I feel that when it comes to composition, I always take the same approach of trying to create a good song with a solid structure and good melodies and hooks. I always write on piano or guitar. It's more in the production process that the song starts moving down either a classic or more synth type route.

The title of your debut, Suego Faults, is said to come from a place in a dream you had. Do you ever revisit that place? What is Suego Fault to you?

Not since the night I dreamt about it. It was a very vivid dream, it had a cinematic quality to it. Suego Faults was a place I was trying to reach, a sort of Utopia. I think everyone day dreams about their own Suego Faults in a way, somewhere they would rather be.

You recently said that you are already working on a follow-up album, when can fans expect that?

Something much better. A more mature and refined album that has more emotion to it but with all the of energy of the first one.

The NME Radar tour, which you were apart of last fall, has brought big success to many of its headliners, Florence and the Machine, The xx, Chapel Club. Do you feel honored to apart of this legacy and feel you can live up to the other bands?

Yeh it's great to have the same opportunity those other bands did, I'm really confident where the live show is at the moment, so I'm less nervous and more just really looking forward.

Your brilliant cover of Radiohead’s “Pyramid Song” was given away for free via your Facebook page. How did the cover come about? Do you feel social networking and giving songs away is good outlet of self promotion?

I've been playing that cover on piano for years, just because I love that song, so thought it would be fun to record it and give it away. I think social networking has become almost a foundation of any musical artist's career, you have to have an online presence to get anywhere these days, with the decline of single and album sales, it's almost the online statistics that measures an artist's success.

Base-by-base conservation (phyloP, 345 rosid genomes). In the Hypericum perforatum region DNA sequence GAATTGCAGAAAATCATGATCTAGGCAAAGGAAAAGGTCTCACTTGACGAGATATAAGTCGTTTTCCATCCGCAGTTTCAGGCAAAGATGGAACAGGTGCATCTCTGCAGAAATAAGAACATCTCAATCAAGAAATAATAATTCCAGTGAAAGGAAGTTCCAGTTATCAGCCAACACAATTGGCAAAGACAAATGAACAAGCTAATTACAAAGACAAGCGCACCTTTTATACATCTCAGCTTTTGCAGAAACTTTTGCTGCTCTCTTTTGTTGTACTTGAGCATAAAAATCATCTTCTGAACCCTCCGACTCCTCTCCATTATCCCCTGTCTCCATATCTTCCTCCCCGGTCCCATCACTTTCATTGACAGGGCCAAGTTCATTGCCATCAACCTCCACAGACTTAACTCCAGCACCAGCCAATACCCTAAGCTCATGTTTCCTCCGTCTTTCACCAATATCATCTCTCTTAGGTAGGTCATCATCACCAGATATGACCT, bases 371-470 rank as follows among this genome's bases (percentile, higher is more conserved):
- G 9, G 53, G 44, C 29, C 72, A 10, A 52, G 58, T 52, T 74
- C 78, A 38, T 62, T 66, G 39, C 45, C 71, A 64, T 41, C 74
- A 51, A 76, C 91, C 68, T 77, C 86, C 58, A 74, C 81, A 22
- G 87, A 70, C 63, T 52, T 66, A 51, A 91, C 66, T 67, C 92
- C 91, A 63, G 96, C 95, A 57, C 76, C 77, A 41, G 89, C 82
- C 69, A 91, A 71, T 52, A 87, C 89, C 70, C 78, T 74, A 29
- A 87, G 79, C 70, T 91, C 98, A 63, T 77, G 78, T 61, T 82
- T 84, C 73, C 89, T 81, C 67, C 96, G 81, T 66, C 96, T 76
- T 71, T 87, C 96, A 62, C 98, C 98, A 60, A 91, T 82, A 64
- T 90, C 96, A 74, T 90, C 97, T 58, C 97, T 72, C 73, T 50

Back to your name real quick, there is also a rapper from the hip-hop group Odd Future with the name Wolf Gang. Are you already feeling the confusion?

Yeh I get a lot of online traffic from hugely aggressive and frankly inerudite odd future fans who threaten all sorts of punishment because I stole their beloved's name. Given that my 'wolf gang' predates his, one wonders what point these fans will struggle to make when they discover Mozart.

Much about your music is very much a young boy living a fantasy. Do you feel your fantasy has now become a reality?

The album is quite fantastical I suppose because at the time, the reality was that I had just dropped out in the final seconds of my degree on a whim and an instinct, my parents weren't talking to me, and I now faced the uphill struggle of trying to become a musician and pay my rent while working in a coffee shop. The escapism was a survival technique. Much of what I could of hoped for back then has happened now which is amazing, but there are definitely still things I dream about that have yet to happen in real life.